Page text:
8. 9. <ul><li>This mechanism is based on granting and revoking of privileges . </li></ul><ul><li>There are two levels for assigning privileges: </li></ul><ul><ul><li>The account level: the DBA specifies the particular privileges that each account holds independently of the relations in the database (CREATE TABLE, CREATE VIEW, DROP, and ALTER). </li></ul></ul><ul><ul><li>The relation/table level: the DBA can control the privilege to access each individual relation or view in the database. </li></ul></ul>Discretionary Access Control
  9. 10. <ul><li>To control the granting and revoking of relation privileges, each relation R in a database is assigned an owner account . </li></ul><ul><li>In SQL the following types of privileges can be granted on each individual relation R: </li></ul><ul><ul><li>SELECT privilege: Gives the account retrieval privilege </li></ul></ul><ul><ul><li>Modify privilege: Gives the account the capability to modify tuples of R. </li></ul></ul><ul><ul><li>References privilege: Gives the account the capability to reference relation R. </li></ul></ul>Discretionary Access Control
  10. 11. <ul><li>The mechanism of VIEWS is an important discretionary authorization mechanism. </li></ul><ul><li>Whenever the owner A of a relation R grants a privilege on R to another account B, the privilege can be given to B with or without the GRANT OPTION. </li></ul><ul><li>The GRANT OPTION enables the propagation of privileges (e.g., user B can propagate the privilege to other accounts without the knowledge of the user A) </li></ul>Discretionary Access Control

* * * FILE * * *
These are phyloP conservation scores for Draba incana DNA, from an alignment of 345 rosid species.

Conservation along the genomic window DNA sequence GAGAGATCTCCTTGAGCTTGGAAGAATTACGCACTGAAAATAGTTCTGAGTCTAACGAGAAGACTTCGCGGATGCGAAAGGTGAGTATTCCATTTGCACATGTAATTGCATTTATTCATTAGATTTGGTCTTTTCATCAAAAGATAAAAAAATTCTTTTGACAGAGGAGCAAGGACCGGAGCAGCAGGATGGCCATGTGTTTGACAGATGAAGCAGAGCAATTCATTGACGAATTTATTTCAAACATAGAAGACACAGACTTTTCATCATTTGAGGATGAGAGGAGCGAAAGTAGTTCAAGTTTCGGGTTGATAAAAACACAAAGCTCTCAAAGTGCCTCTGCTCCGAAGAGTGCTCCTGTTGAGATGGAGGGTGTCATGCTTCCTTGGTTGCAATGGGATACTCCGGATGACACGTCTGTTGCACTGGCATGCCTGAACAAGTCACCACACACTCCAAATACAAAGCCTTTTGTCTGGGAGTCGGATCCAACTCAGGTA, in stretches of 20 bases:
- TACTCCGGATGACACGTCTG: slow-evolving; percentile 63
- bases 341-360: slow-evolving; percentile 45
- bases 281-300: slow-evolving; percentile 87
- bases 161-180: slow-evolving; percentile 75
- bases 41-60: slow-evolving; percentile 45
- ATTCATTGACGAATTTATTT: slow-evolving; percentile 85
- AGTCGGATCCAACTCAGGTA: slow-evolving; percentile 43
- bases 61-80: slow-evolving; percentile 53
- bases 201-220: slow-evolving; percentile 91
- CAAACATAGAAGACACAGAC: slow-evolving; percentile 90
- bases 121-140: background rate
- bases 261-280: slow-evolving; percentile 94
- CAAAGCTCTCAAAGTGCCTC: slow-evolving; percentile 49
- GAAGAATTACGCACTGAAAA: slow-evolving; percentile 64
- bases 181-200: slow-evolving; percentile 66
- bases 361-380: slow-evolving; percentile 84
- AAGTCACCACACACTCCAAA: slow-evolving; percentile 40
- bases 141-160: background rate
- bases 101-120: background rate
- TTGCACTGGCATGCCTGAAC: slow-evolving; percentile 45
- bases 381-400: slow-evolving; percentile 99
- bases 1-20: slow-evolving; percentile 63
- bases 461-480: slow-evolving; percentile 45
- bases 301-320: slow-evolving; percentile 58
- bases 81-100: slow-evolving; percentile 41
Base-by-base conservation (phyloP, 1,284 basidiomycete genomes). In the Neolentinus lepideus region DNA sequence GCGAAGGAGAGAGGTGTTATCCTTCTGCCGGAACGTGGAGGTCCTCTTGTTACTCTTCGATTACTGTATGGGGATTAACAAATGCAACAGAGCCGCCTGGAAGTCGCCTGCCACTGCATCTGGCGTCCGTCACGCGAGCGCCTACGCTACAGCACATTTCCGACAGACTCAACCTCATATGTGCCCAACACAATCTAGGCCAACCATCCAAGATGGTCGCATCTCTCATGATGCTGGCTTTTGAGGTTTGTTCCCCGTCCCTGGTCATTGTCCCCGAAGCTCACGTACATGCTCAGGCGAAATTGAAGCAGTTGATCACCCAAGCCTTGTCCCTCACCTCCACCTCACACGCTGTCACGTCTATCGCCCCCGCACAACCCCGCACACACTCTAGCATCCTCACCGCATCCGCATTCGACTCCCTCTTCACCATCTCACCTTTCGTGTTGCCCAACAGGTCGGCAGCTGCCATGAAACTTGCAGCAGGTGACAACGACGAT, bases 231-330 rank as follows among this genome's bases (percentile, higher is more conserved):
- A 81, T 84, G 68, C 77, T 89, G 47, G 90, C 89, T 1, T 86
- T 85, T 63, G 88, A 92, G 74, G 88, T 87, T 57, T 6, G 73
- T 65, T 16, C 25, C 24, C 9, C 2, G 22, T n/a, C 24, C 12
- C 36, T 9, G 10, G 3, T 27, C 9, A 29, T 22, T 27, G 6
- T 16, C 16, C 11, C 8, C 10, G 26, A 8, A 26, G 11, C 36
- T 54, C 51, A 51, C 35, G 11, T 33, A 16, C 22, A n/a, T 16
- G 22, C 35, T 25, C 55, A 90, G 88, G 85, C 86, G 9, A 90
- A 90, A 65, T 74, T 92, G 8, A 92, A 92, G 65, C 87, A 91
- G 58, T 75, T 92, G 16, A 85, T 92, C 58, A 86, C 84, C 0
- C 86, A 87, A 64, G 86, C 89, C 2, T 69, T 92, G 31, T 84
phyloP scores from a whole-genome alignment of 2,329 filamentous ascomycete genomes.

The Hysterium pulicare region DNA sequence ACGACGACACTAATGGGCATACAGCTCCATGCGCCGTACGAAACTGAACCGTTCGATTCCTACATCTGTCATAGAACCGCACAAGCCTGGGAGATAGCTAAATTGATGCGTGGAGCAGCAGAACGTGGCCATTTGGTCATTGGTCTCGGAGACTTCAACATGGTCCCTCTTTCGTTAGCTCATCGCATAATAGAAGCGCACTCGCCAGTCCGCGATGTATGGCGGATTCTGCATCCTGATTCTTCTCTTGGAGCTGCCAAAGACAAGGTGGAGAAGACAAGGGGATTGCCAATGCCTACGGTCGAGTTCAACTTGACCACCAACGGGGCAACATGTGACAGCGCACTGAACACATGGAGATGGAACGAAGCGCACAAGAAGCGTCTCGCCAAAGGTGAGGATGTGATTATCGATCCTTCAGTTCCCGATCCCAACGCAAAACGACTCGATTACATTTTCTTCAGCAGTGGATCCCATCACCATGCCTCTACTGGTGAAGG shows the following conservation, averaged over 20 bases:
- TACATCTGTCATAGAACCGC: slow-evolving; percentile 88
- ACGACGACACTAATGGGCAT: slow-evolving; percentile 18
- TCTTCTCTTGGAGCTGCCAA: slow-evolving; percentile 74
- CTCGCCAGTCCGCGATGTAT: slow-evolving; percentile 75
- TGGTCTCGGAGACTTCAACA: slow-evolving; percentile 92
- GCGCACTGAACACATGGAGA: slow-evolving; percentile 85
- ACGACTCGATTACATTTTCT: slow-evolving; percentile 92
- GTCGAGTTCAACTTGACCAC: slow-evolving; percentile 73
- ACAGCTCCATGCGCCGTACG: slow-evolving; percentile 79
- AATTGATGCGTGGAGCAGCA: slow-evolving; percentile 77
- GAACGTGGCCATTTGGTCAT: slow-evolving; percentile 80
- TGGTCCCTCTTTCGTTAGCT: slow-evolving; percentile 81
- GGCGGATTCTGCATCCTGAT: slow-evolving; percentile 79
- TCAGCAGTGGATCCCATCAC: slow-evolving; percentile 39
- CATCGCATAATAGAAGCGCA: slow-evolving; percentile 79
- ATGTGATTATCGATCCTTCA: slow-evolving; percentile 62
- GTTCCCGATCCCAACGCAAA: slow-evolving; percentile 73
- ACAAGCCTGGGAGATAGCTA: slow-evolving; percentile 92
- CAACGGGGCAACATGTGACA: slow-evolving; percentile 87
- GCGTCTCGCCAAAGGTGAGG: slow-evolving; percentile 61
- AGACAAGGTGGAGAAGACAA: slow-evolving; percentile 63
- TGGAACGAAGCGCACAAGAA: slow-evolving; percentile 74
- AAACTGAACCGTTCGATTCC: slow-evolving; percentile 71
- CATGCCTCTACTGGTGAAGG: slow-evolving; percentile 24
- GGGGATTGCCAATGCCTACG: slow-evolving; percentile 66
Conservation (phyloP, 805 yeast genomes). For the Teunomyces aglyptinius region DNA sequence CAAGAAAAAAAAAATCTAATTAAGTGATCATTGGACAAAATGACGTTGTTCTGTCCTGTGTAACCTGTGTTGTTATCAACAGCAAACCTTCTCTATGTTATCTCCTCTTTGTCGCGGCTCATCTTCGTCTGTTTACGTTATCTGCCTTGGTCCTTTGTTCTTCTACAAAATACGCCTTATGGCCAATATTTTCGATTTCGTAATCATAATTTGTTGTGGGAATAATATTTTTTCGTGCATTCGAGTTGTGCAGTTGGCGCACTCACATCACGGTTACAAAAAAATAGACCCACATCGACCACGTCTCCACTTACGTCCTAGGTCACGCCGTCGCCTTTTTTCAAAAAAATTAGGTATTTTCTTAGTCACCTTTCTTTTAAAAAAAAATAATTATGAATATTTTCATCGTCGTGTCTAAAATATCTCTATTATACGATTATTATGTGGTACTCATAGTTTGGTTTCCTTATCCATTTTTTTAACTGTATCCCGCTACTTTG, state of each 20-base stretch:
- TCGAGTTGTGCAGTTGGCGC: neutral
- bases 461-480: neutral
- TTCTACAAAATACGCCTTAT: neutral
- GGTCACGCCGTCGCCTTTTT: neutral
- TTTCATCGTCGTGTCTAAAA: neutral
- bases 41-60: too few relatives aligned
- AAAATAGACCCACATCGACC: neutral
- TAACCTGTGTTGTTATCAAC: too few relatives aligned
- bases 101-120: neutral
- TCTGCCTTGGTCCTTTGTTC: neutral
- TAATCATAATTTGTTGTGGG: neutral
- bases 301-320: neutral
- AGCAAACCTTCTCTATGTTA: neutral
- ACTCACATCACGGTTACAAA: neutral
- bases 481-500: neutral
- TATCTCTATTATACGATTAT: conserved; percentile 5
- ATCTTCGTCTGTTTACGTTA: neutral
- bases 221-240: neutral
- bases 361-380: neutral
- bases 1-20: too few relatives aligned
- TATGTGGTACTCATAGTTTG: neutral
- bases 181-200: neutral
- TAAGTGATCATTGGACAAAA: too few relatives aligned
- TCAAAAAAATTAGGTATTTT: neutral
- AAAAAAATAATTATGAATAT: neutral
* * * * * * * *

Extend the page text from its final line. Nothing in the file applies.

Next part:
11. 12. <ul><li>An Example: Suppose that the DBA creates four accounts (A1, A2, A3, and A4), and issues </li></ul><ul><li>GRANT CREATETAB TO A1; </li></ul><ul><li>Now A1 can create tables. Let A1 creates the two base relations EMPLOYEE and DEPARTMENT. </li></ul>Discretionary Access Control
  12. 13. <ul><li>Next, A1 can issue </li></ul><ul><li>GRANT INSERT, DELETE, ON EMPLOYEE, DEPARTMENT TO A2; </li></ul><ul><li>Now A2 can perform insert/delete operation on these two tables, but cannot propagate these privileges. </li></ul><ul><li>Next, suppose that A1 issues </li></ul><ul><li>GRANT SELECT ON EMPLOYEE, DEPARTMENT TO A3 WITH GRANT OPTION ; </li></ul><ul><li>Now A3 can issue </li></ul><ul><li>GRANT SELECT ON EMPLOYEE TO A4; </li></ul>Discretionary Access Control
  13. 14. <ul><li>Now suppose that A1 decides to revoke the SELECT privilege on the EMPLOYEE relation from A3, </li></ul><ul><li>REVOKE SELECT ON EMPLOYEE FROM A3; </li></ul><ul><li>The DBMS now automatically revokes the SELECT privilege on EMPLOYEE from A4, too. </li></ul><ul><li>Next, suppose A1 wants to give A3 a limited capability to SELECT from EMPLOYEE relation. </li></ul><ul><li>The limitation is to retrieve only the NAME, BDATE, and ADDRESS attributes and only for the tuples with DNO=5. </li></ul>Discretionary Access Control
  14. 15. <ul><li>Hence, A1 creates the following view: </li></ul><ul><li>CREATE VIEW A3EMPLOYEE AS </li></ul><ul><li>SELECT NAME, BDATE, ADDRESS </li></ul><ul><li>FROM EMPLOYEE </li></ul><ul><li>WHERE DNO = 5; </li></ul><ul><li>After the view is created, A1 issues </li></ul><ul><li>GRANT SELECT ON A3EMPLOYEE TO A3 WITH GRANT OPTION; </li></ul><ul><li>Finally, suppose A1 wants to allow A4 to update only the SALARY attribute from EMPLOYEE; </li></ul><ul><li>GRANT UPDATE ON EMPLOYEE (SALARY) TO A4; </li></ul>Discretionary Access Control
  15. 16. <ul><li>This mechanism provides multilevel security which is desirable in government, military, and intelligence applications. </li></ul><ul><li>Typical security classes are: </li></ul><ul><ul><li>Top secret (TS) </li></ul></ul><ul><ul><li>Secret (S), </li></ul></ul><ul><ul><li>Confidential (C), and </li></ul></ul><ul><ul><li>Unclassified (U). </li></ul></ul><ul><ul><li>Where TS ≥ S ≥ C ≥ U. </li></ul></ul>Mandatory Access Control